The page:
The cabby’s humble response shows a clear recognition of our standing with God. Our best is not good enough. Our good works and our righteousness amount to so very little in the end. “I’d ha’ been a better man” demonstrates an awareness of this contrast. When we are faced with the God of Scripture, do we respond in kind? Do we perceive our need and our lack? Do we cry out like the man with the afflicted son, “I do believe; help me overcome my unbelief!”1
The cabby’s response is also one of life-changing joy. He recognizes that up to this point, his life has been half-lived. One foot in the light, only glimpsing the deeper magic through a glass darkly.2 He has now seen beyond the glass, to the very foundation of the world and has come face to face with the source of that deeper magic. He responds with joyful and earnest praise.
The cabby also responds with an unspoken commitment. In so many words, now that he has seen the truth and has glimpsed the deeper magic, he can do nothing else but respond with obedience. His promise is one of righteous living. “I’d ha’ been a better man.” The cabby was given much and now much will be expected of him. 3 He understands this and responds just as he should.
Reading those words to my son, the deeper truth pierced me like a sword. I have been given so much. I have glimpsed the deeper magic in ways that many others in this world have not. I am fully aware that there are “things like this” that should quicken my soul. Am I responding with humility, joy and obedience? Do I cry out “Glory be!” when the Lord moves in my life, showing me deeper magic still? Or do I turn away and pretend that everything around me is dark and silent like another character4 in the story. Do I pretend that God is not playing “in ten thousand places”5 and rejoicing over me with joyful songs?6 My prayer is that when I catch those glimpses of the deeper magic, I will respond like the cabby, “Glory be! I’d ha’ been a better man all my life if I’d known there were things like this.”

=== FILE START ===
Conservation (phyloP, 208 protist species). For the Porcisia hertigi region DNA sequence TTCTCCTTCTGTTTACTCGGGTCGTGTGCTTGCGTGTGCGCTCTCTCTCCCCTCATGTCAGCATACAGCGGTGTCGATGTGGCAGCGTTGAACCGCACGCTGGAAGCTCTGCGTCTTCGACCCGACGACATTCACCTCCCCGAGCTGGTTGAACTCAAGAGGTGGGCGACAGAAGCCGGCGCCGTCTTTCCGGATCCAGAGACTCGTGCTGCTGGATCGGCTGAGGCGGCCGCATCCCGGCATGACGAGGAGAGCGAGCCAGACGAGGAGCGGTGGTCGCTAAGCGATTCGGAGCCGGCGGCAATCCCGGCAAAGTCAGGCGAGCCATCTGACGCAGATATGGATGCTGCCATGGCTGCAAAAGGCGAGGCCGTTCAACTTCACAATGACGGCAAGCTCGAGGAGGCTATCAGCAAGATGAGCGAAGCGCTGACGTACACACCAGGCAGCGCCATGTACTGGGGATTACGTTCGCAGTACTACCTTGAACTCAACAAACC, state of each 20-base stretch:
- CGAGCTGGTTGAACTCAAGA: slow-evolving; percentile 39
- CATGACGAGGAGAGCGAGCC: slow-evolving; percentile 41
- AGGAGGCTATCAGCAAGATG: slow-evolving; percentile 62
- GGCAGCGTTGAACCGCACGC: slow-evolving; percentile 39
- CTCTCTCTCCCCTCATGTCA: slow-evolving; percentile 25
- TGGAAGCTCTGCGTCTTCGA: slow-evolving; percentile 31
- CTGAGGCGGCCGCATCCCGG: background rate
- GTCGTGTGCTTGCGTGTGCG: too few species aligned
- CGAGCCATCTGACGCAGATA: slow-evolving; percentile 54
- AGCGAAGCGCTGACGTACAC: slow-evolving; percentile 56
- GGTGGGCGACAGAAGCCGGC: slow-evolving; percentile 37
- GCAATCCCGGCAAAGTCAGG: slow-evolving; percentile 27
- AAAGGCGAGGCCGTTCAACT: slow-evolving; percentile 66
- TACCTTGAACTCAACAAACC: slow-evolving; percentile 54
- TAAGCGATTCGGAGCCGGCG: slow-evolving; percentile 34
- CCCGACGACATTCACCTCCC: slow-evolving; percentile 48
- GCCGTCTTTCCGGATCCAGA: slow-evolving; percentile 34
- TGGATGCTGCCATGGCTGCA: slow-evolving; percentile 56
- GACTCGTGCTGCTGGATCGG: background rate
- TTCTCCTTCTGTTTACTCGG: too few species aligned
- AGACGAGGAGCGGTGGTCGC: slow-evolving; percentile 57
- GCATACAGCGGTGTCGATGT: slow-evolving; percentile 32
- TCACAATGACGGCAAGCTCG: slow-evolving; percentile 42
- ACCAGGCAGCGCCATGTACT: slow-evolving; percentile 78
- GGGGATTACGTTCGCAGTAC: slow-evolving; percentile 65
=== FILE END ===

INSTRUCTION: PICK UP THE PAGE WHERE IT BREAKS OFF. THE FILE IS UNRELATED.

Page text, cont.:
- Mark 9:24 ↩
- I Corinthians 13:12 ↩
- Luke 12:48 ↩
- In the story, Uncle Andrew is a shallow and cowardly man. When he is faced with the creation of Narnia and with Aslan himself, he refuses to accept that any of it is real. He pretends he is still living in darkness and that the light has not been given to him. Aslan calls him an old sinner and says about him, “I cannot comfort him either; he has made himself unable to hear my voice. If I spoke to him, he would hear only growlings and roarings. Oh, Adam’s son, how cleverly you defend yourself against all that might do you good!” ↩
- As Kingfishers Catch Fire by Gerard Manley Hopkins ↩
- Zephaniah 3:17 ↩
Latest posts by Phill Lytle (see all)
- Be Here. Be Now. Be Present. - June 10, 2019
- Five Television Series Finales We Loved - May 24, 2019
- Thirty Years of “Freedom” – Celebrating Whiteheart’s Landmark Album - May 20, 2019